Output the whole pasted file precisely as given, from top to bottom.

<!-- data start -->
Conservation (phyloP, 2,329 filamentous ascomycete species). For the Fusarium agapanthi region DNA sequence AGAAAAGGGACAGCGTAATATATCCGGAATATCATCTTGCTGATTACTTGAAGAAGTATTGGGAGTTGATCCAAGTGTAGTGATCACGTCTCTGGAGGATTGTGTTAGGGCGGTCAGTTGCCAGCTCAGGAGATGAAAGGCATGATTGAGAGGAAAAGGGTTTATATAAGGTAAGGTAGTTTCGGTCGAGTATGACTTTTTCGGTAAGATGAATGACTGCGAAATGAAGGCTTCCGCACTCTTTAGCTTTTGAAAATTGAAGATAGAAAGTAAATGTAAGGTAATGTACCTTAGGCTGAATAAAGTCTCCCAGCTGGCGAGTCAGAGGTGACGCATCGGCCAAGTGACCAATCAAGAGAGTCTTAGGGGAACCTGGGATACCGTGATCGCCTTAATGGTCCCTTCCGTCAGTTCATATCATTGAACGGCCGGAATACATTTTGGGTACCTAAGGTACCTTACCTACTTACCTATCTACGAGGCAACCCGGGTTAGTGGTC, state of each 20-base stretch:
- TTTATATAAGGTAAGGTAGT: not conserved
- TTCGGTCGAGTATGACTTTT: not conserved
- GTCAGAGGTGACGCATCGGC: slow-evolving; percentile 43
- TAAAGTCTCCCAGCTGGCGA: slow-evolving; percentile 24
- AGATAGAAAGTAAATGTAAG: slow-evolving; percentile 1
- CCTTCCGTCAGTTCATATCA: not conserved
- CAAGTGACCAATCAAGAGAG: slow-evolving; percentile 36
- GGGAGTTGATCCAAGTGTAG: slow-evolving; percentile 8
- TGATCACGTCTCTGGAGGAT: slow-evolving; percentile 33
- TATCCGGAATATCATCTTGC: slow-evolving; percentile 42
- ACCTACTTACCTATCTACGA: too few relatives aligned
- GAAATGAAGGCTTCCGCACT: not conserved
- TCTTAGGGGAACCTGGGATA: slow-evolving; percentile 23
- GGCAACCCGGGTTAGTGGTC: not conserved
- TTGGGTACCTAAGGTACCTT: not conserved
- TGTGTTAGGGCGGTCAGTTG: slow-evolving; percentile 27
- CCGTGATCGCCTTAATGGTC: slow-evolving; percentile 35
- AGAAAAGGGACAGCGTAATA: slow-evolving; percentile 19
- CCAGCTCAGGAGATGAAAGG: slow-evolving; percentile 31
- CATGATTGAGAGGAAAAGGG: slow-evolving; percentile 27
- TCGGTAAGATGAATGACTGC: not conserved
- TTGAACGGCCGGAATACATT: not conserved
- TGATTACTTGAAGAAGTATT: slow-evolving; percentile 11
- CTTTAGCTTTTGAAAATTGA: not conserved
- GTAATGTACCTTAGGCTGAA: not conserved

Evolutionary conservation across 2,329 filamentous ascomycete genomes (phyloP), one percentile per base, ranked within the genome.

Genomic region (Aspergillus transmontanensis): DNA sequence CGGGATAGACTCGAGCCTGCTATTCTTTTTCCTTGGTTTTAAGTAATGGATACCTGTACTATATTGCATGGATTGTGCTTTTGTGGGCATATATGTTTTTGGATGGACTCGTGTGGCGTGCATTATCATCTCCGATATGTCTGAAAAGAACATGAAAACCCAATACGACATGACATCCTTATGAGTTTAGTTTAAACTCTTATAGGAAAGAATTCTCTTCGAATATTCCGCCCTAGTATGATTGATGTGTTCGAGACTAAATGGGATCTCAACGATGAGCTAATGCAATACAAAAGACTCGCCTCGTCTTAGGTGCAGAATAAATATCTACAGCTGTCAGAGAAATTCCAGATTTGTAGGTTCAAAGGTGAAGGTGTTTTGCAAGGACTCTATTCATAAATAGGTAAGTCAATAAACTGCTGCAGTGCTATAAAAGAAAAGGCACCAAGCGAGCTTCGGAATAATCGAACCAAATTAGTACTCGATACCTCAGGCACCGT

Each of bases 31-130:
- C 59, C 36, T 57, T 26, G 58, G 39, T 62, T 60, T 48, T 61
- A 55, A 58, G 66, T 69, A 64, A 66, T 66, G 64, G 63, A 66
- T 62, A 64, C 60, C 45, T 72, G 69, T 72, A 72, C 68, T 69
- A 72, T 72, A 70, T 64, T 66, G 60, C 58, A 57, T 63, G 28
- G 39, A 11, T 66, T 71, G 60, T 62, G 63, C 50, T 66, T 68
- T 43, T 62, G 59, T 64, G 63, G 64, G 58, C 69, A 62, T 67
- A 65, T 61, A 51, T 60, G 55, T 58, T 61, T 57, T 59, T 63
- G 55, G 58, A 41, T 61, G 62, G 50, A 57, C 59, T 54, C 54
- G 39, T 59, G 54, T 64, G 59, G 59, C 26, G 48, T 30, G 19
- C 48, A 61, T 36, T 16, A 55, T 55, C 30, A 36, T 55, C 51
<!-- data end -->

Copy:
Conservation (phyloP, 2,329 filamentous ascomycete species). For the Fusarium agapanthi region DNA sequence AGAAAAGGGACAGCGTAATATATCCGGAATATCATCTTGCTGATTACTTGAAGAAGTATTGGGAGTTGATCCAAGTGTAGTGATCACGTCTCTGGAGGATTGTGTTAGGGCGGTCAGTTGCCAGCTCAGGAGATGAAAGGCATGATTGAGAGGAAAAGGGTTTATATAAGGTAAGGTAGTTTCGGTCGAGTATGACTTTTTCGGTAAGATGAATGACTGCGAAATGAAGGCTTCCGCACTCTTTAGCTTTTGAAAATTGAAGATAGAAAGTAAATGTAAGGTAATGTACCTTAGGCTGAATAAAGTCTCCCAGCTGGCGAGTCAGAGGTGACGCATCGGCCAAGTGACCAATCAAGAGAGTCTTAGGGGAACCTGGGATACCGTGATCGCCTTAATGGTCCCTTCCGTCAGTTCATATCATTGAACGGCCGGAATACATTTTGGGTACCTAAGGTACCTTACCTACTTACCTATCTACGAGGCAACCCGGGTTAGTGGTC, state of each 20-base stretch:
- TTTATATAAGGTAAGGTAGT: not conserved
- TTCGGTCGAGTATGACTTTT: not conserved
- GTCAGAGGTGACGCATCGGC: slow-evolving; percentile 43
- TAAAGTCTCCCAGCTGGCGA: slow-evolving; percentile 24
- AGATAGAAAGTAAATGTAAG: slow-evolving; percentile 1
- CCTTCCGTCAGTTCATATCA: not conserved
- CAAGTGACCAATCAAGAGAG: slow-evolving; percentile 36
- GGGAGTTGATCCAAGTGTAG: slow-evolving; percentile 8
- TGATCACGTCTCTGGAGGAT: slow-evolving; percentile 33
- TATCCGGAATATCATCTTGC: slow-evolving; percentile 42
- ACCTACTTACCTATCTACGA: too few relatives aligned
- GAAATGAAGGCTTCCGCACT: not conserved
- TCTTAGGGGAACCTGGGATA: slow-evolving; percentile 23
- GGCAACCCGGGTTAGTGGTC: not conserved
- TTGGGTACCTAAGGTACCTT: not conserved
- TGTGTTAGGGCGGTCAGTTG: slow-evolving; percentile 27
- CCGTGATCGCCTTAATGGTC: slow-evolving; percentile 35
- AGAAAAGGGACAGCGTAATA: slow-evolving; percentile 19
- CCAGCTCAGGAGATGAAAGG: slow-evolving; percentile 31
- CATGATTGAGAGGAAAAGGG: slow-evolving; percentile 27
- TCGGTAAGATGAATGACTGC: not conserved
- TTGAACGGCCGGAATACATT: not conserved
- TGATTACTTGAAGAAGTATT: slow-evolving; percentile 11
- CTTTAGCTTTTGAAAATTGA: not conserved
- GTAATGTACCTTAGGCTGAA: not conserved

Evolutionary conservation across 2,329 filamentous ascomycete genomes (phyloP), one percentile per base, ranked within the genome.

Genomic region (Aspergillus transmontanensis): DNA sequence CGGGATAGACTCGAGCCTGCTATTCTTTTTCCTTGGTTTTAAGTAATGGATACCTGTACTATATTGCATGGATTGTGCTTTTGTGGGCATATATGTTTTTGGATGGACTCGTGTGGCGTGCATTATCATCTCCGATATGTCTGAAAAGAACATGAAAACCCAATACGACATGACATCCTTATGAGTTTAGTTTAAACTCTTATAGGAAAGAATTCTCTTCGAATATTCCGCCCTAGTATGATTGATGTGTTCGAGACTAAATGGGATCTCAACGATGAGCTAATGCAATACAAAAGACTCGCCTCGTCTTAGGTGCAGAATAAATATCTACAGCTGTCAGAGAAATTCCAGATTTGTAGGTTCAAAGGTGAAGGTGTTTTGCAAGGACTCTATTCATAAATAGGTAAGTCAATAAACTGCTGCAGTGCTATAAAAGAAAAGGCACCAAGCGAGCTTCGGAATAATCGAACCAAATTAGTACTCGATACCTCAGGCACCGT

Each of bases 31-130:
- C 59, C 36, T 57, T 26, G 58, G 39, T 62, T 60, T 48, T 61
- A 55, A 58, G 66, T 69, A 64, A 66, T 66, G 64, G 63, A 66
- T 62, A 64, C 60, C 45, T 72, G 69, T 72, A 72, C 68, T 69
- A 72, T 72, A 70, T 64, T 66, G 60, C 58, A 57, T 63, G 28
- G 39, A 11, T 66, T 71, G 60, T 62, G 63, C 50, T 66, T 68
- T 43, T 62, G 59, T 64, G 63, G 64, G 58, C 69, A 62, T 67
- A 65, T 61, A 51, T 60, G 55, T 58, T 61, T 57, T 59, T 63
- G 55, G 58, A 41, T 61, G 62, G 50, A 57, C 59, T 54, C 54
- G 39, T 59, G 54, T 64, G 59, G 59, C 26, G 48, T 30, G 19
- C 48, A 61, T 36, T 16, A 55, T 55, C 30, A 36, T 55, C 51